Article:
Kegels may help strengthen the pelvic floor muscles.
According to Medicalnewstoday, the pelvic floor muscles surround the female genital. These keep the genital, womb, bladder, and rectum in place. As these muscles loosen, the genital can feel less tight.
There are exercises that can strengthen the pelvic floor muscles. These exercises can make a difference to how the genital feels and improve overall health.
Strong pelvic floor muscles can help prevent incontinence and organ prolapse, which occurs when organs slip out of place.
Kegels are the most common type of pelvic floor exercise. They are discreet and straightforward to do using the following steps:
1. Find the right muscles: When urinating, try to stop the flow of urine. The muscles you use are the pelvic floor muscles. However, regularly doing Kegels while peeing can be bad for bladder health.
2. Choose a time: Pick a quiet moment to relax and concentrate on gently squeezing the pelvic floor muscles.
3. Hold: Once contracting these muscles feels natural, squeeze and hold the position. Gradually, try to hold the squeeze for 10 seconds.
4. Release: Release the muscles for 3 seconds.
5. Build: Build up to repeating this exercise 10 times in a row.
The rest of the body should feel relaxed. Do not contract other muscles, such as those in the stomach or buttocks. Breathe as usual while doing Kegels.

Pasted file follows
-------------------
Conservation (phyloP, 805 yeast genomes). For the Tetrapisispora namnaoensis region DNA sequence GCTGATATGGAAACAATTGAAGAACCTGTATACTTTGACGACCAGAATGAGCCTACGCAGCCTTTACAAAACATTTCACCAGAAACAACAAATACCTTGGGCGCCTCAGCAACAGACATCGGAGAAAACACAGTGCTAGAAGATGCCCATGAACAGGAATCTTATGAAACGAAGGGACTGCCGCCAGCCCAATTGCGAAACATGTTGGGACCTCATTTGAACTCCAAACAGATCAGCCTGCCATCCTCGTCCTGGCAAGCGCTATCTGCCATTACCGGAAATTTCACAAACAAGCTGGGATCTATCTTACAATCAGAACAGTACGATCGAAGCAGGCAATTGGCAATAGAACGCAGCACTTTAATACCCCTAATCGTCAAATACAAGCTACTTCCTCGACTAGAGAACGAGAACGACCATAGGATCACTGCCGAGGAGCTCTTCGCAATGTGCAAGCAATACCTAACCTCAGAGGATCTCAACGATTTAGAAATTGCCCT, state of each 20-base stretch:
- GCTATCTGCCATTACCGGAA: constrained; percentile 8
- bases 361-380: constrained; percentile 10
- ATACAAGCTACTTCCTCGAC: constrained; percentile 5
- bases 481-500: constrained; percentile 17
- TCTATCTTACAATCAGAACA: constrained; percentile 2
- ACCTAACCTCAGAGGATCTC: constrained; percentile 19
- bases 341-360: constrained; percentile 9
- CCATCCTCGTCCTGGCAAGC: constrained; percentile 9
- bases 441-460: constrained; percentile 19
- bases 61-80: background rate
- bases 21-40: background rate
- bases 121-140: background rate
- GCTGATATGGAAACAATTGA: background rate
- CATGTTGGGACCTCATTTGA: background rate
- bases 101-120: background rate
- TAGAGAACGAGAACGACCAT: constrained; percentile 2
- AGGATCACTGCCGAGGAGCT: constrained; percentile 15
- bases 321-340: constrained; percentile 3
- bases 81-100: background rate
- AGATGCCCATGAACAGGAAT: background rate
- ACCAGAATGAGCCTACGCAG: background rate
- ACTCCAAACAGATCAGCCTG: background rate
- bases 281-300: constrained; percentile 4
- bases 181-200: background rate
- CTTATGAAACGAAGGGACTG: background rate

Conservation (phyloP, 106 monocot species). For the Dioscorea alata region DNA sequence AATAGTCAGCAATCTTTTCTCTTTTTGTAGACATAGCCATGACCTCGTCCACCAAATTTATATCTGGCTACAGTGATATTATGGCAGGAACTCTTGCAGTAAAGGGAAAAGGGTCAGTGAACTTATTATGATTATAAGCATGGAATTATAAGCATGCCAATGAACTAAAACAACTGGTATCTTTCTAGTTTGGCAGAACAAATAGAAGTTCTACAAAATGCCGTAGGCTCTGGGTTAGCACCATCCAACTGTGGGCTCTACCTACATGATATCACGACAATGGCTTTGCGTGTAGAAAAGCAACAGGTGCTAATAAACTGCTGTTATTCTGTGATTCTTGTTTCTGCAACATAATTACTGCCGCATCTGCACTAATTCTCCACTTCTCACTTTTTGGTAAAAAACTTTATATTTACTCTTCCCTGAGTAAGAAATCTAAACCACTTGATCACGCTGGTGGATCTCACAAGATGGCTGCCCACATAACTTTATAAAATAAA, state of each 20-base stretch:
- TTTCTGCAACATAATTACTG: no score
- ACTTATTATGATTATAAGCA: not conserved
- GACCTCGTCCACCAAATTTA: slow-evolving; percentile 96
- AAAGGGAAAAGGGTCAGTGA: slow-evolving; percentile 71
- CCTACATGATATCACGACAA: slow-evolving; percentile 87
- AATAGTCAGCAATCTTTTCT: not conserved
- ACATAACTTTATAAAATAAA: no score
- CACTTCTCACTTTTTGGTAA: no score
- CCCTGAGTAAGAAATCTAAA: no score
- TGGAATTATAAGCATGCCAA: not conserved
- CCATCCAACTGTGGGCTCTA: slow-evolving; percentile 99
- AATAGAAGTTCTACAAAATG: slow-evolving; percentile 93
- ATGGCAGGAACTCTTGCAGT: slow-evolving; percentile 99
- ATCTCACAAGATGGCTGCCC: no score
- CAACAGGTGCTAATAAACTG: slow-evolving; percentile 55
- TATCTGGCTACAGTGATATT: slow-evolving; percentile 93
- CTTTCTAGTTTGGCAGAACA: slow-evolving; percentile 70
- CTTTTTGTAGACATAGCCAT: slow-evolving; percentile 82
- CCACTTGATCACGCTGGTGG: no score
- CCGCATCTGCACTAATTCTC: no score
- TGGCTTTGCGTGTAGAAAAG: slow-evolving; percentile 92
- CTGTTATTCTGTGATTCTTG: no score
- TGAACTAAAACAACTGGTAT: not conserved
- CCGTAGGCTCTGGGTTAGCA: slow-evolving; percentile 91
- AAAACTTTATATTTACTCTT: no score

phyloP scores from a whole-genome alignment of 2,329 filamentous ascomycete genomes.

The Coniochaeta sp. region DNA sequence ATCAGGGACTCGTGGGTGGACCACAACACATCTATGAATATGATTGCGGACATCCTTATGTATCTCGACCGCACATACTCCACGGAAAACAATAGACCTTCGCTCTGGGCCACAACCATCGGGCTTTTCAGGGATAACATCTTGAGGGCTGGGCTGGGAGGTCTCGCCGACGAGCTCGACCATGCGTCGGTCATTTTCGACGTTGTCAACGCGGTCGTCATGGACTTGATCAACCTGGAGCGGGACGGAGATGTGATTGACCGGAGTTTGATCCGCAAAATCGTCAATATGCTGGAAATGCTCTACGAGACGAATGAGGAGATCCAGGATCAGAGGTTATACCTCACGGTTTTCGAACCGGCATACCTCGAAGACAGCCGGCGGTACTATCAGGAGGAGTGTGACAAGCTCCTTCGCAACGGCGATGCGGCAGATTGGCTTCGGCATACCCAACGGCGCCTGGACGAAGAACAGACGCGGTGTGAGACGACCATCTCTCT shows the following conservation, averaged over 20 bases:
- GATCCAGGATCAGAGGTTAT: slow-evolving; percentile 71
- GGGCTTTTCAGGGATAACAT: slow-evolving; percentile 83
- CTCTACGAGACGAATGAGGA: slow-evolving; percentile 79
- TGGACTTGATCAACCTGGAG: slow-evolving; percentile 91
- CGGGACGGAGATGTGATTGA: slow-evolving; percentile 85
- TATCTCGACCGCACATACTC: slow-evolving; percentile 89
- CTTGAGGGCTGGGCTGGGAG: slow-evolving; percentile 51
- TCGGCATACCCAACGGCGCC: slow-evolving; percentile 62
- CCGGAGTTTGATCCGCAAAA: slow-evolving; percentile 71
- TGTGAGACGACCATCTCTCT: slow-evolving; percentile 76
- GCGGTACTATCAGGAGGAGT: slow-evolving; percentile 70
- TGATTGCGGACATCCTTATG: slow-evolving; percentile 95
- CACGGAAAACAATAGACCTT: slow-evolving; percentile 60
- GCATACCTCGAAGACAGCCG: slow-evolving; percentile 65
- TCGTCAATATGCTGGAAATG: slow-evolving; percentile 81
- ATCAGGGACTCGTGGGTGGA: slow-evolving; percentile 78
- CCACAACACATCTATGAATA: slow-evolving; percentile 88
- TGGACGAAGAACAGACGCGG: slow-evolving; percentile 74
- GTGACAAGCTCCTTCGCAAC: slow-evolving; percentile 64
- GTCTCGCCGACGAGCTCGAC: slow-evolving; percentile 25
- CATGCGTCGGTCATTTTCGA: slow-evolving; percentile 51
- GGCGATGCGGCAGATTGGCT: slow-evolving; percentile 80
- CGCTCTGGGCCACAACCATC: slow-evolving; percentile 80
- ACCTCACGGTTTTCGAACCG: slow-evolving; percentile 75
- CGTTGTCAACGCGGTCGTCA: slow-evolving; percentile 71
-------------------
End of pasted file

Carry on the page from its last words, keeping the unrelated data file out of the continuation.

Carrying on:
Aim to do 2–3 sets of 10 Kegels three times each day. As with all exercise, it can take time to build up strength, and it may take up to 6 months to notice a difference.
Some mobile apps can help track pelvic floor exercises. Also, there are some devices that a person can insert into the genital to aid in these exercises. Only use devices designed for this purpose. Some of these devices also track muscle strength.
A doctor may suggest using electrical stimulation to contract the pelvic floor muscles. This involves inserting a sensor into the genital. The sensor gives out a small electrical current that contracts the muscles to strengthen them.
Surgery is an option, but doctors usually only recommend it after pelvic organ prolapse. A surgical procedure can return the bladder, genital, and rectum to their original positions in the body.
There is no scientific evidence that medication, including creams, can tighten the genital.